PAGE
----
As a voracious reader, the main appeal of the high-resolution Retina display of the new iPad is the improved text viewing, with the enhanced graphics as a secondary, but welcome, improvement. In theory, any app that uses Apple’s built-in text rendering API will render fine on a Retina display. The problem with the reading apps is that few of them use that API. Instead, apps like the Kindle and Nook apps use their own rendering mechanism. Fortunately, the Amazon app has been upgraded to take advantage of the new display — unfortunately, the Nook app hasn’t. Below I detail my experiences with the major reader apps that are now Retina-capable: the Kindle app, iBooks, Comixology and Zinio.
Apple’s iBooks app was my default reading platform until I got a Kindle device. Amazon’s selection, Whispernet technology, and the ability to read my books on just about any device I owned moved me to that platform. Now iBooks uses your iTunes account to sync notes and reading position, and the selection for new releases seems to match Amazon’s new releases. What I had forgotten was just how good books in iBooks look. When reading the sample chapter of Michael Connelly’s The Drop via iBooks I noticed the typography overall was crisper and the design markedly different from the Kindle app. Even side-loaded books looked better, probably due to different fonts in the iBooks app.
I also noticed an improvement in the rendering of PDFs compared to the original iPad. Assuming the PDF is of a high-enough resolution, the text and photos will be much clearer on the new iPad thanks to the display. The one thing I’ve always enjoyed about the iBooks app is how well it manages ePub and PDF files.
The problem I’ve noticed with iBooks, however, is it seems to take a very long time to open — about 13 seconds. I’m not sure if it’s because of the size of my library or just the app itself.
Amazon Kindle app
While the iBooks app looks better, the Kindle app still looks great on the Retina display. Even if you’ve blown the text up to the largest font size available, the text is very clear with no discernible anti-aliasing. The latest version of the app has an interface that is similar to the Kindle Fire app with tabs along the top for Books, Newsstand and Personal Documents. As an aside, I’ve always enjoyed how seamless Amazon’s Personal Documents makes reading side-loaded books. I hope someday Apple will let iBooks readers store side-loaded ePubs in iCloud.
While I was previously critical of how Newsstand items rendered in the Kindle app, I did notice a very slight improvement with the new iPad. The text is still slightly too heavy for my tastes and it varies from magazine to magazine. The pages do load smoothly, however, and I did not detect any focusing issues.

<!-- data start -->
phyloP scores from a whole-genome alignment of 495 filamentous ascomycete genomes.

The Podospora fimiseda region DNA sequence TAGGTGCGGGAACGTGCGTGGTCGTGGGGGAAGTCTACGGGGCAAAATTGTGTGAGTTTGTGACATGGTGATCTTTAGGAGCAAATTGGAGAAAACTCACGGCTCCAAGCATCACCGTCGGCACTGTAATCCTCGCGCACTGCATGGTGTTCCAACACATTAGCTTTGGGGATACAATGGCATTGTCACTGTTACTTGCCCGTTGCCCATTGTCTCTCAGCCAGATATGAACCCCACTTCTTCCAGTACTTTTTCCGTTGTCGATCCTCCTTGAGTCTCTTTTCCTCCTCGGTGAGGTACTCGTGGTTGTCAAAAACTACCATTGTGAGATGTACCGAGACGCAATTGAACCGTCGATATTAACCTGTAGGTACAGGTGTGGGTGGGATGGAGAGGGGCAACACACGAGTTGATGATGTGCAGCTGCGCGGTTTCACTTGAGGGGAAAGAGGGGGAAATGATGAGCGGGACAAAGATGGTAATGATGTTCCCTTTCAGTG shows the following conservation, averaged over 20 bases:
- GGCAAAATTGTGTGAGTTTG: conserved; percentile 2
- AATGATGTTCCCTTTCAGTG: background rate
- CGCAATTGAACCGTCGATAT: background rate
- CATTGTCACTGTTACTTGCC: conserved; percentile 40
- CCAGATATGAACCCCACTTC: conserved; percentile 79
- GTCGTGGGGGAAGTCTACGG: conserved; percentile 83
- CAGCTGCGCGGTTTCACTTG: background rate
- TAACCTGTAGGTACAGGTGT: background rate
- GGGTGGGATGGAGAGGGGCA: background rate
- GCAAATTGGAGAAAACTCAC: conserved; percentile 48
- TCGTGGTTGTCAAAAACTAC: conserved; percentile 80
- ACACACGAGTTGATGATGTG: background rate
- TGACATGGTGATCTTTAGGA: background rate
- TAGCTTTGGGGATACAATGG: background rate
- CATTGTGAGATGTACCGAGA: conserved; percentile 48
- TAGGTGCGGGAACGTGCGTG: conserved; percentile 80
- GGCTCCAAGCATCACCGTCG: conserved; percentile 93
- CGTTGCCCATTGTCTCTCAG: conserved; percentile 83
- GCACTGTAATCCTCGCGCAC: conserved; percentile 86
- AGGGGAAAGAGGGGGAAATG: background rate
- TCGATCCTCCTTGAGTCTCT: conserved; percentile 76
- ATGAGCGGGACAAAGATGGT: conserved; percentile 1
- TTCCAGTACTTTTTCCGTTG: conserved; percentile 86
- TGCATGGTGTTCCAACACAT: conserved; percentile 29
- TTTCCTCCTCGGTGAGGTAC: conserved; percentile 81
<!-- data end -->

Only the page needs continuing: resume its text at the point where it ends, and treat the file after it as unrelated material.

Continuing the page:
Zinio has the toughest load to bear with the Retina display. Delivering quality text on a Retina display, even if you use your own API, isn’t that taxing — displaying 50-plus pages that are graphics is, however. Therefore, it didn’t surprise me that Zinio had the worst growing pains. The version of the app available when the new iPad launched had issues where the pages would slowly load as tiles. The first release of the updated app showed a marginal improvement. The app that is now available (version 2.2.2 — check your updates, it launched almost immediately after 2.2.1) is a big improvement. The only time I notice the tiling effect is if the magazine is still being downloaded. While the focusing still isn’t instantaneous, it’s not any worse than usual.
I’m a guitar player, so the litmus test for me is how easily I can read the tablature in a magazine. On the iPad 2, I still had to zoom in to make out the small numbers. On the new iPad, it’s much clearer minimizing the need to zoom in. I have also noticed an improved sharpness in my photography magazines, especially with National Geographic.
The iPad really got me back into reading comics, and Comixology quickly became my go-to source for digital comics. The new iPad really makes this a fantastic reading experience. With older iPads, the text would be fuzzy enough to force me to use the pane-by-pane view. With the new iPad, I don’t need to. While the issues look great as they are, Comixology is stepping up their game by updating (for free) most of their library to what they call CMX HD. At the time of publishing, roughly 1,000 titles have been upgraded. When you are shopping for comics it will say CMX HD in the lower right hand corner of the page if it is available in HD. This was the app I was most looking forward to on the new iPad, and it has not disappointed me at all.
This is somewhat of a mess. Updating apps for the Retina displays really drives home for me how discombobulated the entire Newsstand experience is. At the time of publishing, few Newsstand apps from my library have been updated. Non-updated Newsstand apps have a noticeable focusing issue where the page takes several seconds to load, and it focuses in annoying tiles.
Overall, I’m very pleased with most of these apps, especially iBooks and Comixology, and how they’ve adapted to the new display on the iPad. I’m hopeful that having to deal with delivering large files will change how Zinio and Newsstand issues are delivered, ideally by using the text APIs to make the text even clearer and the files smaller.